You may have heard of crowdsourcing as a way for the public to contribute funds or ideas toward a shared cause but I recently saw the concept deployed in a new way. Even though I live in a small town 900 miles from Washington D.C., the FBI has posted billboard messages throughout the city requesting tips about anyone involved in the riots at the Capitol. It’s another example of the power of engaging others, albeit in an unorthodox way.

Maybe your organization doesn’t need billboards or a national campaign to gather information but is there a way for you to modify the idea? Perhaps you could solicit employee referrals on a broad scale through social media instead of a literal billboard. Maybe you’re a college seeking intern or clinical placements for your students and should cast a net with the public, not just your alumni. Or it could be that you would benefit from connecting with others who have knowledge about your problem and possibly could help provide solutions.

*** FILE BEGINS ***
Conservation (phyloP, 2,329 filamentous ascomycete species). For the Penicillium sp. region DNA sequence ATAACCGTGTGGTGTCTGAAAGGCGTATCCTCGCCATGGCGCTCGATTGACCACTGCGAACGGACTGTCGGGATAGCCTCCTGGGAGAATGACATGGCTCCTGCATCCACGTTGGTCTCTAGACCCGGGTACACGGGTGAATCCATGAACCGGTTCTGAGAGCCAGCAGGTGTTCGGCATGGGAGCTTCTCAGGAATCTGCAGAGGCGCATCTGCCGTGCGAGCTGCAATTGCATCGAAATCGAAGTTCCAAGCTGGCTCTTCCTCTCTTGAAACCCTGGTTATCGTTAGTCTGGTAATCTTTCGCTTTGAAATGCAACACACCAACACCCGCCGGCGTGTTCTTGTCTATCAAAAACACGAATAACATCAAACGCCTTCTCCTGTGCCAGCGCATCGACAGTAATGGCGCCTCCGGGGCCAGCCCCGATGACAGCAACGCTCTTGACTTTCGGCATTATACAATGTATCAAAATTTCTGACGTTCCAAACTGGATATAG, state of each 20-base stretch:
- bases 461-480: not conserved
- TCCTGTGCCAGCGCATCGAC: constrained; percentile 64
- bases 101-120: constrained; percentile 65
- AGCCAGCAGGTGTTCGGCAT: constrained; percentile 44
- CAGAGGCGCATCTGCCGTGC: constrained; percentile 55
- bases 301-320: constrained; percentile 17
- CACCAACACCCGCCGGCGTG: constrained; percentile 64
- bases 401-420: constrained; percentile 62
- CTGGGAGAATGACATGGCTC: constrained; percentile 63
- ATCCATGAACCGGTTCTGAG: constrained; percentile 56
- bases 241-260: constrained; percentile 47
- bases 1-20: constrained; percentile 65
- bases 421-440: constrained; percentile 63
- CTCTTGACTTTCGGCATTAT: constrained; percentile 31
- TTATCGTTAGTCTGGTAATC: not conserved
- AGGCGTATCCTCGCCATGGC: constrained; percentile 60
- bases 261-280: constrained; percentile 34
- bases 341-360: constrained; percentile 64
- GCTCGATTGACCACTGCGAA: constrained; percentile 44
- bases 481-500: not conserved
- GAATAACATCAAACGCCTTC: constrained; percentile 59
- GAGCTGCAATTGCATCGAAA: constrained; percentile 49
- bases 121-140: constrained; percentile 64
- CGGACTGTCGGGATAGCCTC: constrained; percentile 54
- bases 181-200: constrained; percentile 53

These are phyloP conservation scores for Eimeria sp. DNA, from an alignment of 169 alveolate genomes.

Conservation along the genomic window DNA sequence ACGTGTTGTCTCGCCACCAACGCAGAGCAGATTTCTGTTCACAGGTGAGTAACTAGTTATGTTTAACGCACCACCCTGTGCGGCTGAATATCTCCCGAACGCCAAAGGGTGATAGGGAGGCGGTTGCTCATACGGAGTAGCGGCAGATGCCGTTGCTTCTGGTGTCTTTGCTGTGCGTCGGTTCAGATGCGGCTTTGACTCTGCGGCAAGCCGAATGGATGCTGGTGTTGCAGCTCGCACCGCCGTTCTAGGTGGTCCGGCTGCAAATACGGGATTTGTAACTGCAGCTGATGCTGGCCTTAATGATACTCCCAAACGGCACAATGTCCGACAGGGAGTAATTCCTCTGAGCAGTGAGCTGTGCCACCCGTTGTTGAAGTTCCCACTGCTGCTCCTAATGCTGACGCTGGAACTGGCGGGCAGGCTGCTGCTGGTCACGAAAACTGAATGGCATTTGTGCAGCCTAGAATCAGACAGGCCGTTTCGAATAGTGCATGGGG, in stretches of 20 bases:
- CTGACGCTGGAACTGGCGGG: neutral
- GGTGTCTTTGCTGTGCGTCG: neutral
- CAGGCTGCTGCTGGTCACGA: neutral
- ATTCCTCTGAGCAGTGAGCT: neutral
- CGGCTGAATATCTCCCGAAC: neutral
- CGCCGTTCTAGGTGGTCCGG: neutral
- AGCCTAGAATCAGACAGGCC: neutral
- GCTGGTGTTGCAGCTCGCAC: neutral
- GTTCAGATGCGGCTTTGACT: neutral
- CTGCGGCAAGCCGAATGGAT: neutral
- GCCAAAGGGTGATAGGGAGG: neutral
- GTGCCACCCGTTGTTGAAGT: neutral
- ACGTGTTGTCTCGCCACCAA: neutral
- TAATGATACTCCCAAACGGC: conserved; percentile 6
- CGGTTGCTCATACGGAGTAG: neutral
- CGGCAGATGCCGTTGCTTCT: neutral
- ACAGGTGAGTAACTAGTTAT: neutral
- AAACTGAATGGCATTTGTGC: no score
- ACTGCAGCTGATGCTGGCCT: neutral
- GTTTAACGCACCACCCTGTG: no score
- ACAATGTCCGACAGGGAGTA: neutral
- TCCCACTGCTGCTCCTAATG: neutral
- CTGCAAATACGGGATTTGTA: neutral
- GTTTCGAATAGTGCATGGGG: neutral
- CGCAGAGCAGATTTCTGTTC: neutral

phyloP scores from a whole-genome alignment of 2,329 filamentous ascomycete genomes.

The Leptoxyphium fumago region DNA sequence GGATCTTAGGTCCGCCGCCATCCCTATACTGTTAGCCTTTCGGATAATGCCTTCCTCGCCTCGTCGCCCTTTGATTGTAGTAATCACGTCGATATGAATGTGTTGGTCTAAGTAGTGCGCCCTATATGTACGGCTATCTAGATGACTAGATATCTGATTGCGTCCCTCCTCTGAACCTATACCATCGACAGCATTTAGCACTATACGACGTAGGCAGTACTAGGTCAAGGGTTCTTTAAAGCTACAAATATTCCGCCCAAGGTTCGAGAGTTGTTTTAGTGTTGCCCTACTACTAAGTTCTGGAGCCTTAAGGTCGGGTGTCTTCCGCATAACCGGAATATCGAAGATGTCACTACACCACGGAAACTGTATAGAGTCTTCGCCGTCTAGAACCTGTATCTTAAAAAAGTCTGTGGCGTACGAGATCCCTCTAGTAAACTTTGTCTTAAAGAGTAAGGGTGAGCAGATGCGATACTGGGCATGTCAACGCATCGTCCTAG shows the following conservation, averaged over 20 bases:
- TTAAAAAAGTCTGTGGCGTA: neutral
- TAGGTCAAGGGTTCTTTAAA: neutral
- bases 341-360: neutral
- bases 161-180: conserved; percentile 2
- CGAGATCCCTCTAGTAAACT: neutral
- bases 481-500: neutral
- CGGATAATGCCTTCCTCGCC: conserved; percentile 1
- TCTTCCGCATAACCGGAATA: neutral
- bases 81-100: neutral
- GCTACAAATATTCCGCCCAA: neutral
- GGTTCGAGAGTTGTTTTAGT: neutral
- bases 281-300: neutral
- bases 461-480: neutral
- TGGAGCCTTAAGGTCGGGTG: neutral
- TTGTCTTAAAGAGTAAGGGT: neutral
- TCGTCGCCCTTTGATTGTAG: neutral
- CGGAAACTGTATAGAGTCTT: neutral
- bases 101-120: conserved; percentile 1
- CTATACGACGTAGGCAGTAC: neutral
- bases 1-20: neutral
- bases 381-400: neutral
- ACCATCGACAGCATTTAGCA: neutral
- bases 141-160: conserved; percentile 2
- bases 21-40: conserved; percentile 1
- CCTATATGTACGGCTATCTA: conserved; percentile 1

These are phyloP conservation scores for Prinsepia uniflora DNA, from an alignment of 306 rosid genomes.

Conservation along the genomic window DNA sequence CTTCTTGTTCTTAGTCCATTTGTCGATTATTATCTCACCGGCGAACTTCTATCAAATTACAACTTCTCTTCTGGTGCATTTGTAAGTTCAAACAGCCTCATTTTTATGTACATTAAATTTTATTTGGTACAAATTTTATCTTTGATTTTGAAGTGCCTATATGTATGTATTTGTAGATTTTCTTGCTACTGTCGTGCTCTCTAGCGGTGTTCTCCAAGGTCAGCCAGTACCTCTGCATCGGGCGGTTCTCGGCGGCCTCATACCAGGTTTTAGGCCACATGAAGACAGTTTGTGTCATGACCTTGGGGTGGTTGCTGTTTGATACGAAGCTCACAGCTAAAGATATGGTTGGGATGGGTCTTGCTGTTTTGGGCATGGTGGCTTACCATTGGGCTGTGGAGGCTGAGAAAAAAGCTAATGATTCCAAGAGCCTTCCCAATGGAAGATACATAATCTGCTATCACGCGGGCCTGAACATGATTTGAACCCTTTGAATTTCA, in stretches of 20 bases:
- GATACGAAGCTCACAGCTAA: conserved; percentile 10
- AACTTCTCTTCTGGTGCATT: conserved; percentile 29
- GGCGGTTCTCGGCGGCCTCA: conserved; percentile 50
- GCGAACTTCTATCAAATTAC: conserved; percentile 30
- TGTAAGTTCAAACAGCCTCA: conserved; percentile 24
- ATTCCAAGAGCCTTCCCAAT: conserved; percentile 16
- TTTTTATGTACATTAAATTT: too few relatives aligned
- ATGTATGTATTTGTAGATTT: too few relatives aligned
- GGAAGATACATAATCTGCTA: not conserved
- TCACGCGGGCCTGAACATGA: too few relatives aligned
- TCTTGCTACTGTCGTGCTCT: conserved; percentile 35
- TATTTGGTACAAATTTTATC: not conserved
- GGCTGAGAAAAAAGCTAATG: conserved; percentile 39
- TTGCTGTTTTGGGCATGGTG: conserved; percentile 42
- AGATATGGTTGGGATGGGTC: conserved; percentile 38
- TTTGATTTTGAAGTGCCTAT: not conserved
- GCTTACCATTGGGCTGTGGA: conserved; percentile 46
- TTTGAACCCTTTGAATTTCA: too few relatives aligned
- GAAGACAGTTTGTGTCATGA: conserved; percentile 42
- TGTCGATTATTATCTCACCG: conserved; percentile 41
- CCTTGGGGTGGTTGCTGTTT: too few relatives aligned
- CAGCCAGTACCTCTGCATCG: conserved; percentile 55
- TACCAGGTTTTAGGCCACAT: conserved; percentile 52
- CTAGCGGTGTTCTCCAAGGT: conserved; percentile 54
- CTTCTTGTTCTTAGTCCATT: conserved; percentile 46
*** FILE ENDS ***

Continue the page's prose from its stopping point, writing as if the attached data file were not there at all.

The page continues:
The FBI has moved upstream from posting “Most Wanted” posters in post offices to asking people to help identify who the offenders are. Think about how can you ask for help earlier and more widely than you have previously done.


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